Maputo — About 400 tourists on board a cruise ship were unable to visit Maputo on Sunday because of the negligence of the Mozambican immigration officials who should have dealt with their passports, according to a report in Thursday's issue of the independent newssheet “Mediafax”.
Cruise ships stop regularly at Maputo port, and tourists are encouraged to spend a few hours in central Maputo, before the ship sets off again. But this depends on the efficiency of the immigration services.
On this occasion the immigration staff showed up late, and said that the machines needed to recognise passports and issue visas had broken down.
The ship's staff could do nothing but tell the tourists that they would be unable to visit Maputo, and the ship would carry on to its next port of call, the South African port of Durban, en route to Cape Town.
This is not the first time that inflexible attitudes by immigration staff at Maputo port have sabotaged the government's attempts to attract tourists. According to a report carried by the electronic paper “A Verdade”, a few weeks ago, tourists simply gave up rather than wait in an apparently unending line for their visas.
Only two immigration staff were present, and would take up to 30 minutes to process a simple tourist visa.
Speaking at last week's Tourism Forum in Maputo, the general manager of Maputo Port, Osorio Lucas, said that many tourists on board cruise ships preferred to stay in the luxury of their cabins, or enjoy the facilities of the ships, rather than pass through immigration and venture into the city.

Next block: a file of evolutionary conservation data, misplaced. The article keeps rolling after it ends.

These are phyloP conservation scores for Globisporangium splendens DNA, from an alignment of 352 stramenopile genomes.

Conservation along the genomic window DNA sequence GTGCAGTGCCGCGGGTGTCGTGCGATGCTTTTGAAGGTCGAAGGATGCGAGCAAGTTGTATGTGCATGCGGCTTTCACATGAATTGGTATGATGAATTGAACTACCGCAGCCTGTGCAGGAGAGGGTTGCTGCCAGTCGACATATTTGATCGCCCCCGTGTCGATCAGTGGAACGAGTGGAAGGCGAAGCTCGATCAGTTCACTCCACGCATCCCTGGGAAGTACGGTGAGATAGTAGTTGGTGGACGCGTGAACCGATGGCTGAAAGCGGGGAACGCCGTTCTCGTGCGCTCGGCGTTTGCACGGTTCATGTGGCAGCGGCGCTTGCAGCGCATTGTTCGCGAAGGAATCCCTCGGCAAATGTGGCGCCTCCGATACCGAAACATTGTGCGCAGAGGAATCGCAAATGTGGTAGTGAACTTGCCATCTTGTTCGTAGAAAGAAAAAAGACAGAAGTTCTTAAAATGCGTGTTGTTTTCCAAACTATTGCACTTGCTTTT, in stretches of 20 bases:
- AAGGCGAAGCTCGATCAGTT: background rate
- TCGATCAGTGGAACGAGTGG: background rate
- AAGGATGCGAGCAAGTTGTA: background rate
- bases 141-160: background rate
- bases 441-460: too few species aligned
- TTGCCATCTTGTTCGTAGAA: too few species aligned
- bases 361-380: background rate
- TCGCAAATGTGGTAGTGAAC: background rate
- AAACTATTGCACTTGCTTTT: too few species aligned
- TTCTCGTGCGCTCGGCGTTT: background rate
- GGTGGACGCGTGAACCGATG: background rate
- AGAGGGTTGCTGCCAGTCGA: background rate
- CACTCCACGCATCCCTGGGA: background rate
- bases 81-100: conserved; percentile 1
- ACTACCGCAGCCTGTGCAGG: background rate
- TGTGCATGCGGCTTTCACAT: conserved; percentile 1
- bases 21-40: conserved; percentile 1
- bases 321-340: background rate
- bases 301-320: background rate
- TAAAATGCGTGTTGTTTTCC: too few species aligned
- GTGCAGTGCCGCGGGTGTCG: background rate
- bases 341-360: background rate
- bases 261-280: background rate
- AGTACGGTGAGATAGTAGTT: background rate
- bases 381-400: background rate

Lucas pointed out that it was not merely immigration problems - the authorities seemed to be making no attempt to welcome the tourists. “Lack of security, the negative image of the city, the failure to offer tourist routes and contents that could attract tourists”, he said, were among the reasons why the 20,000 visitors to the port last year were not transformed into 20,000 tourists.
Contacted by “Mediafax”, the spokesperson for the immigration services (SENAMI), Cira Fernandes, admitted that last Sunday's cruise ship had been forced to cut short its stay in Maputo. It had arrived at 10.00 and was not scheduled to leave until 19.00 - but the immigration problems meant that it left at 13.00.
She recognised that the immigration staff on duty had been negligent, since at no time had they reported the alleged breakdown in the equipment they were using to process the passports. She said an investigation was under way to ascertain why the tourists had not disembarked.
The slovenly attitude of the Maputo port immigration service has costs. Each tourist (except those from countries of the Southern African Development Community, SADC) should have paid 50 dollars for an entry visa. If only half the tourists on board the ship were from outside the SADC region, the state lost 10,000 dollars, thanks to this act of negligence.
Also significant is the money the tourists would have spent buying food, drink, handicrafts and other souvenirs while in Maputo. If each of the 400 tourists only spent 20 dollars during their stay, that is 8,000 dollars that did not go into the Maputo economy.